We didn’t do that on Olympian or Revelations, which was the album after Drawn To The Deep End, when we went back to recording live takes.
Revelations was a deliberate attempt to try and get back to basics and capture the live sound of Gene in the studio, wasn’t it?
We didn’t want to make an overcomplicated album – we knew by then that Polydor wouldn’t pay for another £200,000 album. I think they were going to drop us, but, in a way, we were given a belated chance – they, begrudgingly, let us do Revelations, but they said we had to make it in a month. We went to Rockfield and we worked our socks off – we wrote loads of songs and B-sides. Rockfield was amazing – it was brilliant to be in that kind of environment. I can remember talking to the cows every morning. The pressure was on, but we stepped up to the plate – I really like Revelations.
The fourth and final album, Libertine, came out after you’d parted company with Polydor.
We were able to survive and to do it ourselves, but we got into bed with the wrong people for the distribution. We never really saw any money from that album, but it sold OK. Recording-wise, I’m really proud of it – I love that record. We made it in Chapel Studios, in Lincolnshire. Libertine is almost a mix of Drawn To The Deep End and Revelations – it’s experimental, but it also has plenty of live takes on it. We were able to push the boundaries and we knew what we were doing.
Libertine is a cinematic and dark record at times, but there’s also a groove to it…
Yes – that was me getting my own way a little bit.
Do you think Gene were underrated? You had a diehard fan base, a great reputation as a live band and you made some critically-acclaimed albums, but was there the potential for the band to cross over into the mainstream?
I think we wanted to and we could’ve been guided that way, but all of us were quite opinionated people, and with management thrown in on top of that, it was a bun fight. We were all pulling in different ways, but with a clear management vision, we might have crossed over. It was only a couple of years later than an anthemic rock band, like Coldplay, really did cross over. I wanted us to be like The Cure or R.E.M, but it never quite happened.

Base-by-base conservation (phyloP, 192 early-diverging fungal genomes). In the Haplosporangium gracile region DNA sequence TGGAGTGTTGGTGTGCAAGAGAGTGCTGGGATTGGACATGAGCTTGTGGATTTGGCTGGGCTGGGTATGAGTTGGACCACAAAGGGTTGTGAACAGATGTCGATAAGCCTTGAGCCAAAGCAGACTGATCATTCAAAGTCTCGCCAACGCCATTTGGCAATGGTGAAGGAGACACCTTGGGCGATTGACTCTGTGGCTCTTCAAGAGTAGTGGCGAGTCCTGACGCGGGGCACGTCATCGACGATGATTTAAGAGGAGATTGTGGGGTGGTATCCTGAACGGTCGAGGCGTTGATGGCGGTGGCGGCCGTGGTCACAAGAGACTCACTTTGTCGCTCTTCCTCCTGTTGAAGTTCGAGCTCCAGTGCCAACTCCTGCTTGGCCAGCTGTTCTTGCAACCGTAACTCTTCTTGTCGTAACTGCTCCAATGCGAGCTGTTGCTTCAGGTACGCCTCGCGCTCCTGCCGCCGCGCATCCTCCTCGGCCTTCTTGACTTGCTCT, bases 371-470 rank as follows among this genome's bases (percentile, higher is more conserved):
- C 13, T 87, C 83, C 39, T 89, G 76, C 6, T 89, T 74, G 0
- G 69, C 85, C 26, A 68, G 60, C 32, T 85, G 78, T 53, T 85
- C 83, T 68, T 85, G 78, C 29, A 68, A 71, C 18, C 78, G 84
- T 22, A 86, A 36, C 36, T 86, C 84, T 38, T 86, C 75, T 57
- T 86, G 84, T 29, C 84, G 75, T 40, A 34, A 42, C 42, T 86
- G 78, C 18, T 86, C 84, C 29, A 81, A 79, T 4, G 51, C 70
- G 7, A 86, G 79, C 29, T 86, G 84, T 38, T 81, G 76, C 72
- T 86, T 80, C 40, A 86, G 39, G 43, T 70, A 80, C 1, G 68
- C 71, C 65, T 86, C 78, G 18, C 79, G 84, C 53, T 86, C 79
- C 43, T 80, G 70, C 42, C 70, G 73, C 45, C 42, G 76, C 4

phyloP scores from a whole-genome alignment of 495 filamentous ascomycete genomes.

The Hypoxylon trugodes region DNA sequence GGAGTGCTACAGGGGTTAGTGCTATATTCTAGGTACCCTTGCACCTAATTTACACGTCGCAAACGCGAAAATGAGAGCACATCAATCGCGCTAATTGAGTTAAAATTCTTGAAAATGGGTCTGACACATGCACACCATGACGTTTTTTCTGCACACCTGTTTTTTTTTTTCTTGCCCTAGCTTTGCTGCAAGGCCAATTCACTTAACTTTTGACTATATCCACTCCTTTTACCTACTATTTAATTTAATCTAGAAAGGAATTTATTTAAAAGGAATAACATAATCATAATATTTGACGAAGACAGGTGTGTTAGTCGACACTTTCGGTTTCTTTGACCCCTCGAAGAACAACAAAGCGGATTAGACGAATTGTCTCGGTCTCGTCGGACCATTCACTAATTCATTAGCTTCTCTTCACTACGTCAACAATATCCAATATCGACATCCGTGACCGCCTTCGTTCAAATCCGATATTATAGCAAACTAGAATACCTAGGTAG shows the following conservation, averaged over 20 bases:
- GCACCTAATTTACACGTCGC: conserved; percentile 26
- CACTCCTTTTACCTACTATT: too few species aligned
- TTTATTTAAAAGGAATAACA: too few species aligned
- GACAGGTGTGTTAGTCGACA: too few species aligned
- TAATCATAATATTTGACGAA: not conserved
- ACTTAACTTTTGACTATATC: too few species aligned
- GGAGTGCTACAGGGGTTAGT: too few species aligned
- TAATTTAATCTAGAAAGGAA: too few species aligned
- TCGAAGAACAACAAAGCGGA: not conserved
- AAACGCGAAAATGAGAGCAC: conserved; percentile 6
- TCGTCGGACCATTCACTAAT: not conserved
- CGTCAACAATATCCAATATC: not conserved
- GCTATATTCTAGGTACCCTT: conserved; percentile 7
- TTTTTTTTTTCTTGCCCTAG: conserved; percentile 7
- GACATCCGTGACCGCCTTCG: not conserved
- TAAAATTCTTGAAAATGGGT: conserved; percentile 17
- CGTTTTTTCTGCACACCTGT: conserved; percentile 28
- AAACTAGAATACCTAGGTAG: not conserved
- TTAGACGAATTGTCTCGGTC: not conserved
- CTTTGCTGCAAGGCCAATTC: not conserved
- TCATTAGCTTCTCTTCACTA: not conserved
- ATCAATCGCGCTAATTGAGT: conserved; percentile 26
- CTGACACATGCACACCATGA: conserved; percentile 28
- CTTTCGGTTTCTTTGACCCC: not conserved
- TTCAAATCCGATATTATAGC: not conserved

You were often labelled as Smiths copyists by the press and your critics, which held you back, didn’t it?
Yes – it wasn’t good, or fair. People said we sounded like The Smiths, but that wasn’t true. Martin was influenced by The Smiths and Morrissey – he always admitted that – but, musically, we were a million miles apart from them. It kind of upset me – people weren’t prepared to listen to the truth. Our influences were The Who, The Faces, Big Star… and then with Martin’s Smiths influence, it created something different. It’s all ancient history now.
Gene called it a day in 2004. Why did you split up?
Martin didn’t want to do it any more – he’d lost his faith in it. He couldn’t see beyond the fact that we were playing smaller gigs and we had no money.
Martin and Kev had kids at the time and they both really needed a proper wage, but Steve and I didn’t have those responsibilities. The only thing I did was party when I wasn’t doing gigs!
There were also some tax debts which we weren’t told about and we all ended up shackled with those for years afterwards – that’s what can happen with bands. We didn’t fall out with each other.
Ironically, in more recent times, you, Kevin and Steve have fallen out with Martin, over his decision to play a ‘Martin Rossiter farewell show’ in London, which will include songs by Gene – and his solo material – but performed by him and a band of session musicians. It was teased online and was very misleading, as a lot of Gene fans thought the band were reforming…
It was really upsetting. He has every right to do it, but Gene’s music hadn’t been played with a full band by anyone since we split. Martin had done Gene songs solo, but with a piano – what upset us was that he’s now chosen to do it with a full band, while all the other members of Gene are alive. He didn’t warn us about it – I don’t think he had the confidence to tell us, so he set it up covertly with a promoter, who started using Gene logos. It was a bit naughty, as people really thought we were getting back together. We knew nothing about it, but I’ve moved on from it now.
You’re writing and recording your own solo stuff now, aren’t you? You’ve been playing some of it online, debuting songs on YouTube…
I’ve always had co-writers, but last year, I started writing by myself – I have 18 songs now. I need to stop writing, finish the demos and decide what I want to do with them. I want to make a record of real quality that genuinely interests people. I’m experimenting with lots of different styles. It feels exciting.
Gene: The Albums box set (Demon Music Group) is out now –available in a deluxe 180g coloured vinyl edition, or a nine-CD collection.